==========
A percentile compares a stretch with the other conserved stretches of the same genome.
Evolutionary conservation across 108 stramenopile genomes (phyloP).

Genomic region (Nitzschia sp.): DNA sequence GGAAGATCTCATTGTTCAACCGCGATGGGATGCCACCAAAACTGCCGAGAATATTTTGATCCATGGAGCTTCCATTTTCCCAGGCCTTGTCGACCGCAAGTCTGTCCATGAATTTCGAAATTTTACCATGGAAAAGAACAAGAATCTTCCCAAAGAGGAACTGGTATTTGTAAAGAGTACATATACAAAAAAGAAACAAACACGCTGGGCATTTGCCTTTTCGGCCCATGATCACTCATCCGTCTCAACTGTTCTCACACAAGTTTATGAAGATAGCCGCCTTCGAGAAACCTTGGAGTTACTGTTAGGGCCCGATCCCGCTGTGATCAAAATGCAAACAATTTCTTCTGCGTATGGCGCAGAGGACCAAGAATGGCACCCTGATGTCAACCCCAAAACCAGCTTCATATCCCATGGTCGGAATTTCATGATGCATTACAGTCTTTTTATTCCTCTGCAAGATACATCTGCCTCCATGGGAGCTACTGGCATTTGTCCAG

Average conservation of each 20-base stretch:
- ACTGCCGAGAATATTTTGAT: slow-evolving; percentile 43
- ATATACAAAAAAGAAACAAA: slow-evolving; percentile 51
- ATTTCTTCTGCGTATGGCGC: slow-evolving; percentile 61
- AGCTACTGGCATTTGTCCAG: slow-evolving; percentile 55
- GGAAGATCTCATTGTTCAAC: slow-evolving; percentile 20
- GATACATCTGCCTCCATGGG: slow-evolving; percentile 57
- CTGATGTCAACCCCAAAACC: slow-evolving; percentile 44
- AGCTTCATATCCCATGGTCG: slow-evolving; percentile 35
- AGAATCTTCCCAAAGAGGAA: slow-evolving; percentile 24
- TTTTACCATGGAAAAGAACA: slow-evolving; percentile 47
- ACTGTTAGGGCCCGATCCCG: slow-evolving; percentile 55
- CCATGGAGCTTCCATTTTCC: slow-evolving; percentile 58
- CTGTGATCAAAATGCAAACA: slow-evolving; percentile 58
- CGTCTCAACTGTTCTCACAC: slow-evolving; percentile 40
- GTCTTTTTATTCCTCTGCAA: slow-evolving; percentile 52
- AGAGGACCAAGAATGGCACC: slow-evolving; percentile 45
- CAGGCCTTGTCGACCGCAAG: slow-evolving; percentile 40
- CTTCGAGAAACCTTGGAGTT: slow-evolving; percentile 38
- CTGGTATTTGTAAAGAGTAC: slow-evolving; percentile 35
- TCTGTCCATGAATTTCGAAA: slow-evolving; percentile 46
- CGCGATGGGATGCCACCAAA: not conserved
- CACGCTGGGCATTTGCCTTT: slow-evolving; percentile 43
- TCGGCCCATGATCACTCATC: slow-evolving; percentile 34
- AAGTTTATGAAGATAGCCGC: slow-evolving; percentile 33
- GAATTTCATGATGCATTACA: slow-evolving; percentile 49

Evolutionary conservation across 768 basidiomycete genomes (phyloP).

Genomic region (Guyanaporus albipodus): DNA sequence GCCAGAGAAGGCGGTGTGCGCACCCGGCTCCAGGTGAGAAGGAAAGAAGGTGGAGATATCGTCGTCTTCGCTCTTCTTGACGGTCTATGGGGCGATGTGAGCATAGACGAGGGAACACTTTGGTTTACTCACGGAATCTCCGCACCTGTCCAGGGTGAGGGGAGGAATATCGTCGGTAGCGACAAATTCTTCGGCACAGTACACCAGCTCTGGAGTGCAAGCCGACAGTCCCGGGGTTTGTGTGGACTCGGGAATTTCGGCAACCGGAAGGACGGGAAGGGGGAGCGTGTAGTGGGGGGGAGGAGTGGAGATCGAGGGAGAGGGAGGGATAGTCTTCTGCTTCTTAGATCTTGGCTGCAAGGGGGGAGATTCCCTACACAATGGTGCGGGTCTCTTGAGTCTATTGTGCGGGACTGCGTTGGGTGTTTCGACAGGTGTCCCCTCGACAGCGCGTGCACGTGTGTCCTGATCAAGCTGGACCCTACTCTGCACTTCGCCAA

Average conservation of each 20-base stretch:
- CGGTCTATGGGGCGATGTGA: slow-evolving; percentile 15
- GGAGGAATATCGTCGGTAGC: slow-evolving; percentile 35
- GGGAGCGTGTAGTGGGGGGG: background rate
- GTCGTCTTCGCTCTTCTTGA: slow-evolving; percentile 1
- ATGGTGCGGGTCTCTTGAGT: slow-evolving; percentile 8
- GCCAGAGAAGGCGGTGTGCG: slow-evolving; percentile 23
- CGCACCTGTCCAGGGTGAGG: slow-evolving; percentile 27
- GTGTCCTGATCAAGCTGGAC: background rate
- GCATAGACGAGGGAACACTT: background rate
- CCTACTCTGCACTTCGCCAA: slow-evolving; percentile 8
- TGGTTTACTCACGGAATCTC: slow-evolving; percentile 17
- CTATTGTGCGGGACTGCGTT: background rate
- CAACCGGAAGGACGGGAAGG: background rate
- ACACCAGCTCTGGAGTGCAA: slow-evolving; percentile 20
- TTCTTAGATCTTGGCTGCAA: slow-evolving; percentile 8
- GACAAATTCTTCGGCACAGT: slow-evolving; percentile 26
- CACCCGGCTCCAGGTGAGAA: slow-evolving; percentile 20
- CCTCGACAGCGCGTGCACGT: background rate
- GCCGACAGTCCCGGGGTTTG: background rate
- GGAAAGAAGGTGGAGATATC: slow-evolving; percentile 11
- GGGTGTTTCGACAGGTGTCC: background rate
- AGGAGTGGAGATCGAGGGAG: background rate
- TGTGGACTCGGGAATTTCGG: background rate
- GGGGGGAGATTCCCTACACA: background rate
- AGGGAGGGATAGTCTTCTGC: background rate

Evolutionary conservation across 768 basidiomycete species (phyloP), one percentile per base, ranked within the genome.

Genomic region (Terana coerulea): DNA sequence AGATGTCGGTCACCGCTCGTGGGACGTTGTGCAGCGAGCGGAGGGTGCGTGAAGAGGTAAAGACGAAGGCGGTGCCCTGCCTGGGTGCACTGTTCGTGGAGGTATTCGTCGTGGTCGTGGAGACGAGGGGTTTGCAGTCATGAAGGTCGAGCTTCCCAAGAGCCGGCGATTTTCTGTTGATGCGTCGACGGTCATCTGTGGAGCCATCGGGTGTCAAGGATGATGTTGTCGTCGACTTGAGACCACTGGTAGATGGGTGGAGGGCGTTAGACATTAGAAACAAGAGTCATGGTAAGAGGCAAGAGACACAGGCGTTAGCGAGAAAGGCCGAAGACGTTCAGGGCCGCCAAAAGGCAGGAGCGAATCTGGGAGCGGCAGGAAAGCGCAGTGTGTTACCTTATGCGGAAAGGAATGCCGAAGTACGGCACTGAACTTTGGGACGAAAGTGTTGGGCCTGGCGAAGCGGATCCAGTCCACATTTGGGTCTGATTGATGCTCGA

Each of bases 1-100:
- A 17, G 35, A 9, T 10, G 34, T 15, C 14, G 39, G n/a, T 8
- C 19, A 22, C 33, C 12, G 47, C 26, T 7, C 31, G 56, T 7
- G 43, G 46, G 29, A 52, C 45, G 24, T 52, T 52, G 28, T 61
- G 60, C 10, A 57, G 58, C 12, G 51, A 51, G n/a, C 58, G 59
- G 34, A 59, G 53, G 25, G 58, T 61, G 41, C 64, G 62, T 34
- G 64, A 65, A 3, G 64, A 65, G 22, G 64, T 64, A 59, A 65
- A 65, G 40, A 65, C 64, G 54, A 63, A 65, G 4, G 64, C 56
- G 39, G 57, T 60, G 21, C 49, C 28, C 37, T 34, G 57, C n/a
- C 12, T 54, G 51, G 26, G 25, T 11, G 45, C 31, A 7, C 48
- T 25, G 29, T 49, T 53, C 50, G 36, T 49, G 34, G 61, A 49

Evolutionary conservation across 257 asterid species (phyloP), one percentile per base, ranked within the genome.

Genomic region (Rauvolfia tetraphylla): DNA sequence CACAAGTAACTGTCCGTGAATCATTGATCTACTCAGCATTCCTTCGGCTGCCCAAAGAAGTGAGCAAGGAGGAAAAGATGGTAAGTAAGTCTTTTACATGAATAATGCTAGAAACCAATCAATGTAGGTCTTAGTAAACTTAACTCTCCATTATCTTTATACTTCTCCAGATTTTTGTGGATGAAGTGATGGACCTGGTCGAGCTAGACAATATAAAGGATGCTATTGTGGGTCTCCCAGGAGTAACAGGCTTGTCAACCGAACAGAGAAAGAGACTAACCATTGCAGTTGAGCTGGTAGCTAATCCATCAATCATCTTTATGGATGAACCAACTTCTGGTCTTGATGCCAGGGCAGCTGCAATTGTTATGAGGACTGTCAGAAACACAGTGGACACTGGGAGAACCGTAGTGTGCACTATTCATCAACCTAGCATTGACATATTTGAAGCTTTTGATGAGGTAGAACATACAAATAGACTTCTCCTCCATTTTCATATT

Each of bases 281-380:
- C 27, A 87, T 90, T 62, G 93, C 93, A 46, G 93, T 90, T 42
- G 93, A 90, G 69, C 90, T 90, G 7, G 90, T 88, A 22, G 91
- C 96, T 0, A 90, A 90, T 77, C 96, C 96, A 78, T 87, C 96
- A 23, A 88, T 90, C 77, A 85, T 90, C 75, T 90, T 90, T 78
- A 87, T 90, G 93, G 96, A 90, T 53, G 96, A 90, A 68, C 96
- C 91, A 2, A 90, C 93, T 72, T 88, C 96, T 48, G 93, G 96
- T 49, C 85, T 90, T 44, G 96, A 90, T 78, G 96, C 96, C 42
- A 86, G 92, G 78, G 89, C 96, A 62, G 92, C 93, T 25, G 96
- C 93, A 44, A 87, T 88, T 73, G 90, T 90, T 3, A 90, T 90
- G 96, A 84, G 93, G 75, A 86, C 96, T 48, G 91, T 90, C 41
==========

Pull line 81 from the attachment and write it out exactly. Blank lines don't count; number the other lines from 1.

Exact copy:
- A 86, G 92, G 78, G 89, C 96, A 62, G 92, C 93, T 25, G 96